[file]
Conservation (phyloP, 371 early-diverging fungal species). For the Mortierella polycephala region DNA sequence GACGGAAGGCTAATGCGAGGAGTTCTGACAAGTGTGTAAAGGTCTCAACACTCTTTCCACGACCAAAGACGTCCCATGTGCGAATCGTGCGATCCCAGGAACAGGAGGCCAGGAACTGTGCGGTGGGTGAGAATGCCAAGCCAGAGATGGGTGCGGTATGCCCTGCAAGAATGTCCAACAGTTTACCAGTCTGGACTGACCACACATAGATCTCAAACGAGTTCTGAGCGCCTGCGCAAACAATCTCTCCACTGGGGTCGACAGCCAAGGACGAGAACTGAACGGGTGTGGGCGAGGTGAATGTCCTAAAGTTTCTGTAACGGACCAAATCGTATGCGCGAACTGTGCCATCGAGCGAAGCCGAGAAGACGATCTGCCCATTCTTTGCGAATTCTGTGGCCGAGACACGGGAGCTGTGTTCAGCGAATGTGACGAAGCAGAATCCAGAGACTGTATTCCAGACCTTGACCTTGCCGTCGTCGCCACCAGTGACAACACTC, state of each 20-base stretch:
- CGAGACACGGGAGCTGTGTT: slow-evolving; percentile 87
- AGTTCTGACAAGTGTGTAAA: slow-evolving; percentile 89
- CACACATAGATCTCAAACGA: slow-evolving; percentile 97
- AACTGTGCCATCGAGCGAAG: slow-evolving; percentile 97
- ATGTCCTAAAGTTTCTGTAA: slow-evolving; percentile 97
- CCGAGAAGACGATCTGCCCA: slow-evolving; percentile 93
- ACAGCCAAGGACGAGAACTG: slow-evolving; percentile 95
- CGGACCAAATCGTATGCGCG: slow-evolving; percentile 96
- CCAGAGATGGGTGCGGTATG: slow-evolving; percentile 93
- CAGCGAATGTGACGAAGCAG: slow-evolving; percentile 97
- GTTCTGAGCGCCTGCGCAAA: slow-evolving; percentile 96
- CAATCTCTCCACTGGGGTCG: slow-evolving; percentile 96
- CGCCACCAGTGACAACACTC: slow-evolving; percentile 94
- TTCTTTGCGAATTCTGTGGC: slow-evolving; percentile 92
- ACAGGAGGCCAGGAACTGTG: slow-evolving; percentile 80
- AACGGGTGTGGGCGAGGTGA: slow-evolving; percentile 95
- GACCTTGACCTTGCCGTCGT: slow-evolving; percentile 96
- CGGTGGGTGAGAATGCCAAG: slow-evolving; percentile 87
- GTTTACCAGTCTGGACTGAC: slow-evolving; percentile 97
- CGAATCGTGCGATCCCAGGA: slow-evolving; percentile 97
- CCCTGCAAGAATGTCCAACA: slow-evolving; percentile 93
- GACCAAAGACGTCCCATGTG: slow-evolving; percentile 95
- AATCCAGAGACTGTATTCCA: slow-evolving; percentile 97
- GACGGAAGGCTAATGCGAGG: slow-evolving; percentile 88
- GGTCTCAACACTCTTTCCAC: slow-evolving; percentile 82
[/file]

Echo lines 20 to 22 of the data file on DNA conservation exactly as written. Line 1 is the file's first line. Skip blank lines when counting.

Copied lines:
- GTTTACCAGTCTGGACTGAC: slow-evolving; percentile 97
- CGAATCGTGCGATCCCAGGA: slow-evolving; percentile 97
- CCCTGCAAGAATGTCCAACA: slow-evolving; percentile 93